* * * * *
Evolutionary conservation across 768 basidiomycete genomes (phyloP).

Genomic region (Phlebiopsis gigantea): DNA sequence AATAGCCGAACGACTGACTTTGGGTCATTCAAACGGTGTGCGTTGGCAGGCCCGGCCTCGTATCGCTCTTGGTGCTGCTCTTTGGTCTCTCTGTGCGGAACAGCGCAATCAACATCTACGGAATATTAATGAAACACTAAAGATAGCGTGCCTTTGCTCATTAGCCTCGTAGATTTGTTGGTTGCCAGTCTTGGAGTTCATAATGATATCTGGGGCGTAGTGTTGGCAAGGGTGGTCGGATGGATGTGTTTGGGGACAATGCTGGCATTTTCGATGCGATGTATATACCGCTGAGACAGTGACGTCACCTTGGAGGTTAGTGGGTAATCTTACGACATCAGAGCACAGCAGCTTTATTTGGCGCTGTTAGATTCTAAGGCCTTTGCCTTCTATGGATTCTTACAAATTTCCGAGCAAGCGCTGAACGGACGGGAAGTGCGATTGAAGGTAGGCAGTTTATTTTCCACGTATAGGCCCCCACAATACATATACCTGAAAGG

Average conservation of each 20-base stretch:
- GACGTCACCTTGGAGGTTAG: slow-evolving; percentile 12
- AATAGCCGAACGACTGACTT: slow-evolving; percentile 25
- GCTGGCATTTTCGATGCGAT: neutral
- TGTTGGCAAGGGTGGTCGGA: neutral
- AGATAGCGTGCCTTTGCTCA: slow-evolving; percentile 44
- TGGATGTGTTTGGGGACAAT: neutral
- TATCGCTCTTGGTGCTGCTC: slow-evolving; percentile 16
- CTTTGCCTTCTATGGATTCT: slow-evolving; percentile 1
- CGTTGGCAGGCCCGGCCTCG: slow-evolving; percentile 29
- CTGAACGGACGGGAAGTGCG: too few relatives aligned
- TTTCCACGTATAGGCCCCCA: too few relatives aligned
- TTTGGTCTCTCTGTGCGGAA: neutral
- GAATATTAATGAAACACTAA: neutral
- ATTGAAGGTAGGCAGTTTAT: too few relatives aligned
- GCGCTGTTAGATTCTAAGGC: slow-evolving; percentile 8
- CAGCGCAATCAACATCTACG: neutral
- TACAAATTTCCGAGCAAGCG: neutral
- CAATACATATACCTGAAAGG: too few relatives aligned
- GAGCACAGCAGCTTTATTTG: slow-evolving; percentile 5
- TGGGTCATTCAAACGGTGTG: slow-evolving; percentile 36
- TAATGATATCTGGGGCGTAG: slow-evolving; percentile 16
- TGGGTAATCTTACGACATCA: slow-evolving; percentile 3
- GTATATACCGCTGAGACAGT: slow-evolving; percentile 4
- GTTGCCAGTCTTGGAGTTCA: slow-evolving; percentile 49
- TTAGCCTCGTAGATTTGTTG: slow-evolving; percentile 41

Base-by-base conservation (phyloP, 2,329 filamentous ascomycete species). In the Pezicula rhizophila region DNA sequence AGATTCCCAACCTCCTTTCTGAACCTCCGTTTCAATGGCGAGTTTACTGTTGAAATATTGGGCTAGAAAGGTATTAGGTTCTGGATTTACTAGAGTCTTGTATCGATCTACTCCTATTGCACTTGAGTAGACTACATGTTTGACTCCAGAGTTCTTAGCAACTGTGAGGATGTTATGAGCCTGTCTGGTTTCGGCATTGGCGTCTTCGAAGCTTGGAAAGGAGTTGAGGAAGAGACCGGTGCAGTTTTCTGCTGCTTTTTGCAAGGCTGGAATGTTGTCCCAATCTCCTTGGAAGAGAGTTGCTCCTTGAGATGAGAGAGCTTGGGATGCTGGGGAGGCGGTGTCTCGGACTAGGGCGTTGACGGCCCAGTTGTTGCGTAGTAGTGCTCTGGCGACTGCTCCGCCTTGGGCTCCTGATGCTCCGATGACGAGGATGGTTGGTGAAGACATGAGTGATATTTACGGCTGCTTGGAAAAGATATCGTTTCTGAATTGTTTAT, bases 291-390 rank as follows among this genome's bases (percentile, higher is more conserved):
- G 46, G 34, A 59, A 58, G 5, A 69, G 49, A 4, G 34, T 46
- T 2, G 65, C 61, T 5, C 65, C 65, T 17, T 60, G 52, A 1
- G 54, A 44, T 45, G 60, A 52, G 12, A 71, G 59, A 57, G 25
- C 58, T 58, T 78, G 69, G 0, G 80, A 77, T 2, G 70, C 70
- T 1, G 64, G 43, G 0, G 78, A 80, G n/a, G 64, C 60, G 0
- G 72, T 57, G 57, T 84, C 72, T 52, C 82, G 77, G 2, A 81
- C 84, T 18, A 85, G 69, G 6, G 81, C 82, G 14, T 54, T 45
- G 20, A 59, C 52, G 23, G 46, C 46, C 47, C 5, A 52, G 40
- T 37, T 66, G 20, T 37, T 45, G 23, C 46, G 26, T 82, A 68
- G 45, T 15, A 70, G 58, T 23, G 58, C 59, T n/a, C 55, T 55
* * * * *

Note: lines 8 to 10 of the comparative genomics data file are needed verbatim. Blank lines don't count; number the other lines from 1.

- AGATAGCGTGCCTTTGCTCA: slow-evolving; percentile 44
- TGGATGTGTTTGGGGACAAT: neutral
- TATCGCTCTTGGTGCTGCTC: slow-evolving; percentile 16